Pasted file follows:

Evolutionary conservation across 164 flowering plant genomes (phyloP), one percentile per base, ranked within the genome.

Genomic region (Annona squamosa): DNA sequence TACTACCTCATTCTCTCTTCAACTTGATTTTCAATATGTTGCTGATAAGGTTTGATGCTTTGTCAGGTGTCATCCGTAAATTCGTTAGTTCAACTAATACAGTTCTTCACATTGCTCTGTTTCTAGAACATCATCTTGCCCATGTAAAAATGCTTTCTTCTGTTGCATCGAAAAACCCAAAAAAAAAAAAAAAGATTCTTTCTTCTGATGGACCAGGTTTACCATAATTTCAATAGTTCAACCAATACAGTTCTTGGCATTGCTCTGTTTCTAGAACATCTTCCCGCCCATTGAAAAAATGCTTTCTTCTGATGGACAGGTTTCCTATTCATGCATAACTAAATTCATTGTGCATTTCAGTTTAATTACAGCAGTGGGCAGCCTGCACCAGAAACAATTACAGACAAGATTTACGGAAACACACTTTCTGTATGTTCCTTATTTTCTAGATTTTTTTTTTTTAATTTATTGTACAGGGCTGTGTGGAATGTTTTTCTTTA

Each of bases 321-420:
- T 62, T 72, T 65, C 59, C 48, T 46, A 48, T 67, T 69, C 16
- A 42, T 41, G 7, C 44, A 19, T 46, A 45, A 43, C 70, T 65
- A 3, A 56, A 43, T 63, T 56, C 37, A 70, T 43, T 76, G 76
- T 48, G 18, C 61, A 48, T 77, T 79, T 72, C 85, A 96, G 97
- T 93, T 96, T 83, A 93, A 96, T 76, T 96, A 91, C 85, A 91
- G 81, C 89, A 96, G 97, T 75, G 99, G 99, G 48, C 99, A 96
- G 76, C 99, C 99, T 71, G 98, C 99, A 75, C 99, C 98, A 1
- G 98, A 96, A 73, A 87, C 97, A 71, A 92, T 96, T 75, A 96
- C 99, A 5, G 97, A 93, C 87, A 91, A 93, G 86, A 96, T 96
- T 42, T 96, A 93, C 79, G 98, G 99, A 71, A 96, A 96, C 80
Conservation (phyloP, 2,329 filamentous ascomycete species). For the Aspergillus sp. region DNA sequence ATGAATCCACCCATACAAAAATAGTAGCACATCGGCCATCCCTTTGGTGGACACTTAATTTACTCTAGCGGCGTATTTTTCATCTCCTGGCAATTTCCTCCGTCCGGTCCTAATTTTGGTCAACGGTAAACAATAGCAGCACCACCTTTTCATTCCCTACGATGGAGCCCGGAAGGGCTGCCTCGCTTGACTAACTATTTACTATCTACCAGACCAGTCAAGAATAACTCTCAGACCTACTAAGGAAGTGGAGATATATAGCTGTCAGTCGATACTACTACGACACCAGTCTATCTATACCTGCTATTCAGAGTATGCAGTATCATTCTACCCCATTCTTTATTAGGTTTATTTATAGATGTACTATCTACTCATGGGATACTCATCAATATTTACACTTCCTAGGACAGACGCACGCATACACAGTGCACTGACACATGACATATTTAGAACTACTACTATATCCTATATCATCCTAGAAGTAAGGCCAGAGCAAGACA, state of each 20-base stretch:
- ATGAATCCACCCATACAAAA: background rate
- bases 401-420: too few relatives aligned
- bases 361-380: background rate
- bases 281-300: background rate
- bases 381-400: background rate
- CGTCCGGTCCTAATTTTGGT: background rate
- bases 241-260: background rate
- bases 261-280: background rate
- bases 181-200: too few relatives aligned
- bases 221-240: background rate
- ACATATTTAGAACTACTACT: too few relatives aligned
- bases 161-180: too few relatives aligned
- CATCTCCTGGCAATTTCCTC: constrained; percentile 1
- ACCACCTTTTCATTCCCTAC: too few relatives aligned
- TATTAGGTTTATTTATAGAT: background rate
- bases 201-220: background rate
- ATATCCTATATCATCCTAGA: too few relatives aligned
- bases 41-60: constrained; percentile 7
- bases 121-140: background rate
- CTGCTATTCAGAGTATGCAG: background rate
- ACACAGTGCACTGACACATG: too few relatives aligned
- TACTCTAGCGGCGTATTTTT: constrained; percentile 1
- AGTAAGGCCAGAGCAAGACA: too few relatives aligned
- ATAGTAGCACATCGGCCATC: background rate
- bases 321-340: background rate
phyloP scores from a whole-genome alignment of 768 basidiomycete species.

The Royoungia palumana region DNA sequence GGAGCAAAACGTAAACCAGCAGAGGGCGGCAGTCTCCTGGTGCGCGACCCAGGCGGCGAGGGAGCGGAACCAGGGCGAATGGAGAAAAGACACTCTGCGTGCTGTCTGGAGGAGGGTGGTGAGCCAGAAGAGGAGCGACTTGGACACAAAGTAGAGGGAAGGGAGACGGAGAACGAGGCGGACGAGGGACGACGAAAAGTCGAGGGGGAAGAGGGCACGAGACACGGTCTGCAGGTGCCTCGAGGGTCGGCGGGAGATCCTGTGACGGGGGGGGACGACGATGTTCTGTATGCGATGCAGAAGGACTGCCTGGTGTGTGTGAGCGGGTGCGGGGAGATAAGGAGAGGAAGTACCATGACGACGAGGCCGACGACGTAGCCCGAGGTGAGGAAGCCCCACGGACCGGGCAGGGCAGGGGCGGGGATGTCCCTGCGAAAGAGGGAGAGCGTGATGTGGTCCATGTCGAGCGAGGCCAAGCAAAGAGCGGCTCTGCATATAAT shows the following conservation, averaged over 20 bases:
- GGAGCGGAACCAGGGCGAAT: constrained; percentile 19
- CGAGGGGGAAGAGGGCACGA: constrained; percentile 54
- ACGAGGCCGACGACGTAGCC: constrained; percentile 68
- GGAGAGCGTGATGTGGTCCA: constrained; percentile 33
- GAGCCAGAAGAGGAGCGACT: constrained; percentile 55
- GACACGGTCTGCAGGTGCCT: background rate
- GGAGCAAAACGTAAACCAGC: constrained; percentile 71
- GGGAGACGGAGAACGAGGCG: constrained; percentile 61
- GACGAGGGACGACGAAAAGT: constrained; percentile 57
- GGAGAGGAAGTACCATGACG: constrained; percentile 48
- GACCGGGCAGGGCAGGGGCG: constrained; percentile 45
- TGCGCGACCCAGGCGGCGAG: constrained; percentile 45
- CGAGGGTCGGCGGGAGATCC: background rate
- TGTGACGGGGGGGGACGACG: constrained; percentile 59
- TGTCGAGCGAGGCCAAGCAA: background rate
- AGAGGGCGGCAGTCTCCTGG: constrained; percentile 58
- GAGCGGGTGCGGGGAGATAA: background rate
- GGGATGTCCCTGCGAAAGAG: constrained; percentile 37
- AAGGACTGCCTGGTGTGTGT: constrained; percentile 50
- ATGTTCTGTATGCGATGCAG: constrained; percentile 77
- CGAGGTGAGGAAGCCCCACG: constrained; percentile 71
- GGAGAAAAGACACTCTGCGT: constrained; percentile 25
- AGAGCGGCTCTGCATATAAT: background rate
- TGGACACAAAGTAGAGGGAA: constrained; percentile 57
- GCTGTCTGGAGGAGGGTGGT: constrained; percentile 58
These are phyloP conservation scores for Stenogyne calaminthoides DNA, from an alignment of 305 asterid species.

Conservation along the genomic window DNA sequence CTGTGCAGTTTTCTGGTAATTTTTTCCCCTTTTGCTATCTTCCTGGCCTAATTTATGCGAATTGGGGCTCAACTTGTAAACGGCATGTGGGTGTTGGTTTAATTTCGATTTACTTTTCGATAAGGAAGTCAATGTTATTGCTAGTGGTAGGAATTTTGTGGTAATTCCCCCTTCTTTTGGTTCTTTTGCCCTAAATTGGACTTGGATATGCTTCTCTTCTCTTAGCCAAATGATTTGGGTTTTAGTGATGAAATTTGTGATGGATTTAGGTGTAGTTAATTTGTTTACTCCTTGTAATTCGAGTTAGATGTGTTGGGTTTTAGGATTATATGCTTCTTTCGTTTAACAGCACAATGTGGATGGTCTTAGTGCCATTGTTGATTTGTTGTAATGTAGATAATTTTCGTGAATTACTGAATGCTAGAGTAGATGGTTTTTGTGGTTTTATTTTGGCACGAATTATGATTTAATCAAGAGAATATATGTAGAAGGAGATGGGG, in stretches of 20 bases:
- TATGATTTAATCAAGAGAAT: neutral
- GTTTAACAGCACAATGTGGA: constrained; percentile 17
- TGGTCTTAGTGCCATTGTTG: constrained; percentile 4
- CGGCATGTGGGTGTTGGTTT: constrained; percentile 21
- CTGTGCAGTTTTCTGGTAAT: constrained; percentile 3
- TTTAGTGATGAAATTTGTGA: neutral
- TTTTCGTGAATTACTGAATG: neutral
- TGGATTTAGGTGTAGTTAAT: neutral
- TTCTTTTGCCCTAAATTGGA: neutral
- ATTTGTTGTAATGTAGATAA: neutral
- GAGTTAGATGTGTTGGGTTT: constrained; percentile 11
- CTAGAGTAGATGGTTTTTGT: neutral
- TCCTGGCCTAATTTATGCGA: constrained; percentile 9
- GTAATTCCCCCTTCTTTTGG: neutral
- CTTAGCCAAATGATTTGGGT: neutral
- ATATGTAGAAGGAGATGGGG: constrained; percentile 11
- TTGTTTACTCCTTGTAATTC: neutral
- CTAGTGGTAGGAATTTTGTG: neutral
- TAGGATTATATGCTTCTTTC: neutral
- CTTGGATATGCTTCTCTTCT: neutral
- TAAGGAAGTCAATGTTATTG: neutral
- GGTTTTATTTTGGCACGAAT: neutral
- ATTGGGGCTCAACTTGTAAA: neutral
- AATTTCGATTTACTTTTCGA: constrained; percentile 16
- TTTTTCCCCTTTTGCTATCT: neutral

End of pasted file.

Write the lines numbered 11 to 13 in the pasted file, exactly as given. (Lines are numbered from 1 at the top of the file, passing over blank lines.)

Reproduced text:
- G 98, A 96, A 73, A 87, C 97, A 71, A 92, T 96, T 75, A 96
- C 99, A 5, G 97, A 93, C 87, A 91, A 93, G 86, A 96, T 96
- T 42, T 96, A 93, C 79, G 98, G 99, A 71, A 96, A 96, C 80